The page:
The Ultimate AODA Website Compliance Checklist for 2024

Web Accessibility Knowledgebase

If you are an Ontario-registered business or organization, your website must comply with the AODA. Click here for a comprehensive checklist of action items you will need to address to ensure your website is AODA-compliant.

Yoni Yampolsky

The information presented within this guide is aimed at website owners seeking to learn the ropes of web accessibility. Technical elements are described in layman’s terms, and, as a rule, all topics pertaining to the legalities of web accessibility are presented in as simplified a manner as possible. This guide has no legal bearing, and cannot be relied on in the case of litigation.

By 2025, Ontario, Canada hopes to become an inclusive and accessible province where everyone, regardless of ability, can fully participate in all aspects of life.

A key step toward making this happen has been the introduction of the Accessibility for Ontarians with Disabilities Act (AODA). The AODA makes Ontario one of the first jurisdictions in the world to enact specific legislation with clear goals, timeframes, and standards for accessibility. These include specifications for web accessibility, as well.

If you are an Ontario-registered business or organization, your website must comply with the AODA. To help you with that, we've created a checklist of action items you will need to address so that your website achieves AODA compliance.

It is important to note that while the checklist is a useful resource, it is only a quick summary of the necessary requirements and not a complete list.

Key Takeaways:
  • To achieve AODA compliance, you need to see to it that your website and web-based applications conform to the Web Content Accessibility Guidelines (WCAG) 2.0 at Level AA
  • Conforming to WCAG at that level will require meeting a set of criteria that apply to various aspects of your website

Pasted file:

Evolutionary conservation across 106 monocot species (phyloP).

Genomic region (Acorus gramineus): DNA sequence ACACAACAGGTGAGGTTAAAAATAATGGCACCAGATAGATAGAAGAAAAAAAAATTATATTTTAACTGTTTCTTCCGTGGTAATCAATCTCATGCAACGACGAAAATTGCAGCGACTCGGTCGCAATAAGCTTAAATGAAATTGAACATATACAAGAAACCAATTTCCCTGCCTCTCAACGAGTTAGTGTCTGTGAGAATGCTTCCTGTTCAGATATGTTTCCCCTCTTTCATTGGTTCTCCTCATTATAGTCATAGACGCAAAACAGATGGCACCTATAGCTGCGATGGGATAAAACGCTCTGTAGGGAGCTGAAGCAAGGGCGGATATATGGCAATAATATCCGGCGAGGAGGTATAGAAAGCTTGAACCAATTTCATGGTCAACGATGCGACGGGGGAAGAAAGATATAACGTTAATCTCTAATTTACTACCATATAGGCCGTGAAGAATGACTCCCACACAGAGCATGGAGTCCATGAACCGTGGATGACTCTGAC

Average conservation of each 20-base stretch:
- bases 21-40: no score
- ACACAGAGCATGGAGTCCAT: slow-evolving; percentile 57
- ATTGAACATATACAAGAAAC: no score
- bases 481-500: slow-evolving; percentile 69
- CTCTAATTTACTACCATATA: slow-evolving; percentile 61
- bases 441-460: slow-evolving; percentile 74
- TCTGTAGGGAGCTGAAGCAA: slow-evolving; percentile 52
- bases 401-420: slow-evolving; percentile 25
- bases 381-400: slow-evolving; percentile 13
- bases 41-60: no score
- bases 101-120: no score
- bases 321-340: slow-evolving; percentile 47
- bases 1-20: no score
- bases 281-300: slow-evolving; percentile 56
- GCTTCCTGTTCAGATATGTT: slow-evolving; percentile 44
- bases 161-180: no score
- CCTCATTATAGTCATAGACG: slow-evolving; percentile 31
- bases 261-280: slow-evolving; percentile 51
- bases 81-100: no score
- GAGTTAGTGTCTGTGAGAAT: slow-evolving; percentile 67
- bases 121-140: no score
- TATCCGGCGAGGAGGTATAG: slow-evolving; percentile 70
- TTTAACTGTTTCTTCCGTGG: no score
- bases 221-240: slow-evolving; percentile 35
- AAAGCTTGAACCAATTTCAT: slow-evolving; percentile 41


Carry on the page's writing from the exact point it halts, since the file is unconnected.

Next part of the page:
• The checklist appearing below covers many of the action items you will need to address, yet is still a partial list
  • As conforming to WCAG 2.0 Level AA and reaching AODA compliance can prove challenging, many Ontario-based organizations rely on accessibility tools and services, like accessWidget and accessServices
  • You can download a PDF version of this checklist by pressing on the banner on the right side of your screen

The AODA: A brief rundown

The Accessibility for Ontarians with Disabilities Act (AODA) applies to many areas of daily life, such as transportation and the design of public spaces. A follow-up to the Ontarians with Disabilities Act of 2001, the AODA was officially introduced in 2005. Applying to both publicly and privately owned businesses in Ontario, the AODA expands and improves upon existing accessibility policies, setting clear rules and deadlines by which businesses must become accessible.

Along with applying accessibility standards to customer service, employment, transportation, and built environments (e.g., accessibility in public spaces), the AODA sets clear rules regarding website accessibility.  

Under the AODA, Ontario-registered businesses with more than fifty employees must ensure their websites are accessible to people with disabilities.